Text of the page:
Shop our Holiday Gift Guide, with prefect gifts for everyone on your list!

    The post Gift Guide: Up All Night Reads for the Thriller Obsessed appeared first on Barnes & Noble Reads.

  • Jeff Somers 8:11 pm on 2015/06/09 Permalink
    Tags: , dan brown, , the highest office, the president's shadow,   

    Brad Meltzer’s The President’s Shadow is This Summer’s The Da Vinci Code 

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    The phenomenal success of books like The Da Vinci Code proves that readers everywhere love seeing events, people, and concepts we read about in school brought to thrilling life and connected to our modern day. Brad Meltzer’s Culper Ring series has the same bones as The Da Vinci Code—riddles and conspiracies hidden in plain sight, a love of history, and a wildly re-imagined backstory to some of the world’s most famous items and events. But Meltzer brings a level of sophistication to his Culper Ring series that enhances their impact and makes for novels that satisfy as thrillers, as conspiracy tales, and as character studies. Meltzer continues his winning streak with The President’s Shadow, the third in his Culper Ring series about an ancient organization founded by George Washington to protect the presidency—and once again he finds the perfect balance between historic puzzles, tense thriller setpieces, and surprising character interactions.

    The History is Solid
    Meltzer does his research and writes historical thrillers that are rooted in reality. The Culper Ring that Meltzer’s hero archivist Beecher White is a member of really did exist, and really was founded by George Washington, and many of the events and objects that factor into the story are similarly real or based on reality. This is important because Meltzer doesn’t hold back on his plotting—The President’s Shadow involves severed arms, a top-secret military experiment, a secret guild of assassins founded by none other than John Wilkes Booth, and the return of Nico, the insane man who believes it’s his destiny to be the fifth successful presidential assassin in American history. The rock-solid, fact-checkable foundation anchors a plot that seems poised to boil over into chaos at any time.

    The Human Touch
    While The President’s Shadow can be read cold without having read the first two books, it definitely helps if you understand the history between these characters. That’s because, unlike in historical thrillers that focus too much on the puzzles and historical details to the detriment of the characters, Meltzer offers us flesh-and-blood people who have emotional reactions to events and each other, who lie and betray each other, and who stand up for each other. Beecher White’s semi-antagonistic relationship with President Orson Wallace is a great example: White suspects Wallace of a terrible crime committed in his youth, but he also saved Wallace’s life, and the mutual distrust between the leader of the free world and a man dedicated to protecting the office, if not the individual, gives the story a powerful sense of depth.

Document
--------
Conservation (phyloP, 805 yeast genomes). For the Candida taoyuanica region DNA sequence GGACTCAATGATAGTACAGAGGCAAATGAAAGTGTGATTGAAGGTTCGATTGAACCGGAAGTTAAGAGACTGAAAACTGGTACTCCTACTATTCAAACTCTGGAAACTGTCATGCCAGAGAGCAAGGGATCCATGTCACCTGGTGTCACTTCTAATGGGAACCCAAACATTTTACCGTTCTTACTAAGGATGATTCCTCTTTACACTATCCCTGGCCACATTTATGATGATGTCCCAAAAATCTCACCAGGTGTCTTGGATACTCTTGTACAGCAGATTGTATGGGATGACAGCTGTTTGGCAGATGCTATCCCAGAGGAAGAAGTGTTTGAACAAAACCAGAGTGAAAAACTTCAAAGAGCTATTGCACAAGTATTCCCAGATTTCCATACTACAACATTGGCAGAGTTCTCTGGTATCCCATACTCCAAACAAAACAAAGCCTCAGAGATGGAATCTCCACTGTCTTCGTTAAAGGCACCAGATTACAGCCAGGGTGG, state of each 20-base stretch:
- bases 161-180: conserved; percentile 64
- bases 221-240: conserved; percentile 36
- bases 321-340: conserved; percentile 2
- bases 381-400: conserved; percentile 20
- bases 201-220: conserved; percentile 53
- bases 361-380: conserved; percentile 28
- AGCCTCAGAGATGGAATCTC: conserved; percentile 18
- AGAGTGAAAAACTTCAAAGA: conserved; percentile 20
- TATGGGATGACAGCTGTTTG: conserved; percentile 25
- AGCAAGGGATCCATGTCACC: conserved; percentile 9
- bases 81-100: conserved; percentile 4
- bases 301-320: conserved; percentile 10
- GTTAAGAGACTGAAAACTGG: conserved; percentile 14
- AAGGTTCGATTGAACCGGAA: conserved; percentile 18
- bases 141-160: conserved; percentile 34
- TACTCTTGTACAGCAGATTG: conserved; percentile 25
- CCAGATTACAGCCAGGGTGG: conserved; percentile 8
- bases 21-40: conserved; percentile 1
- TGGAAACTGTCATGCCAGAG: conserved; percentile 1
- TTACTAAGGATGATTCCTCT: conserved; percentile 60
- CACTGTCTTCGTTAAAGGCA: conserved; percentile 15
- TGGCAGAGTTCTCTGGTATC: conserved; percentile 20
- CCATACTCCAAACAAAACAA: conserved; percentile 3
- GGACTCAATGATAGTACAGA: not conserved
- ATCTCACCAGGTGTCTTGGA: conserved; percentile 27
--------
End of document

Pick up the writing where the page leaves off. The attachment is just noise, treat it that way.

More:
The Pacing is Spot-On
    Where a lot of historical thrillers in the vein of The Da Vinci Code rocket along a story that simply pushes the protagonists from discovery to discovery, Meltzer is more patient. The President’s Shadow opens with a stunning image: the First Lady of the United States, engaged in some therapeutic gardening on the White House grounds, discovers a severed arm clutching a totem that links directly to her husbands semi-nemesis Beecher White—but then Meltzer takes his time unveiling the rest of the story, giving us the history of Beecher’s father and his mysterious death (somehow linked to the severed arm) and of several other characters, each pursuing, it seems, a separate thread.

    Masterful Misdirection
    One of Meltzer’s great talents is lulling the reader into a false sense of security and comprehension. As you read The President’s Shadow there are several moments during which the solution to the riddles seem obvious—but as you soon realize, you’re being set up. The true solution to the mystery of the buried arms, the true motivation of every player, and the identity of the ultimate antagonist are surprising—but delightful, because they fit perfectly with the clues, just not in the way you may have expected. When twists comes out of nowhere, they’re frustrating. When they are supported by evidence in the story, they’re thrilling.

    The Final Reveal
    Without giving anything away, you’ll want to read to the last page of The President’s Shadow for the final twist that puts a wholly different spin on the rest of the book. It’s not a cheap surprise; it’s something that bubbles under all of the Culper Ring novels. It’s pretty shocking, and it’s also pretty genius. While other historical thrillers keep their thrills and puzzles securely in the past, Meltzer does them all one better, realizing that all conspiracies and puzzles have to be created in the present before they can become history.

    Shop All Fiction >
  • Chrissie Gruebel 5:00 pm on 2014/07/23 Permalink
    Tags: anita diamond, , brokeback mountain, certain girls, dan brown, , , , , , , , , , , , , , , middlesex, rick yanked, , susan cain, , the fifth wave, , , , white fang   

    A Definitive List of Books for All Vacation Occasions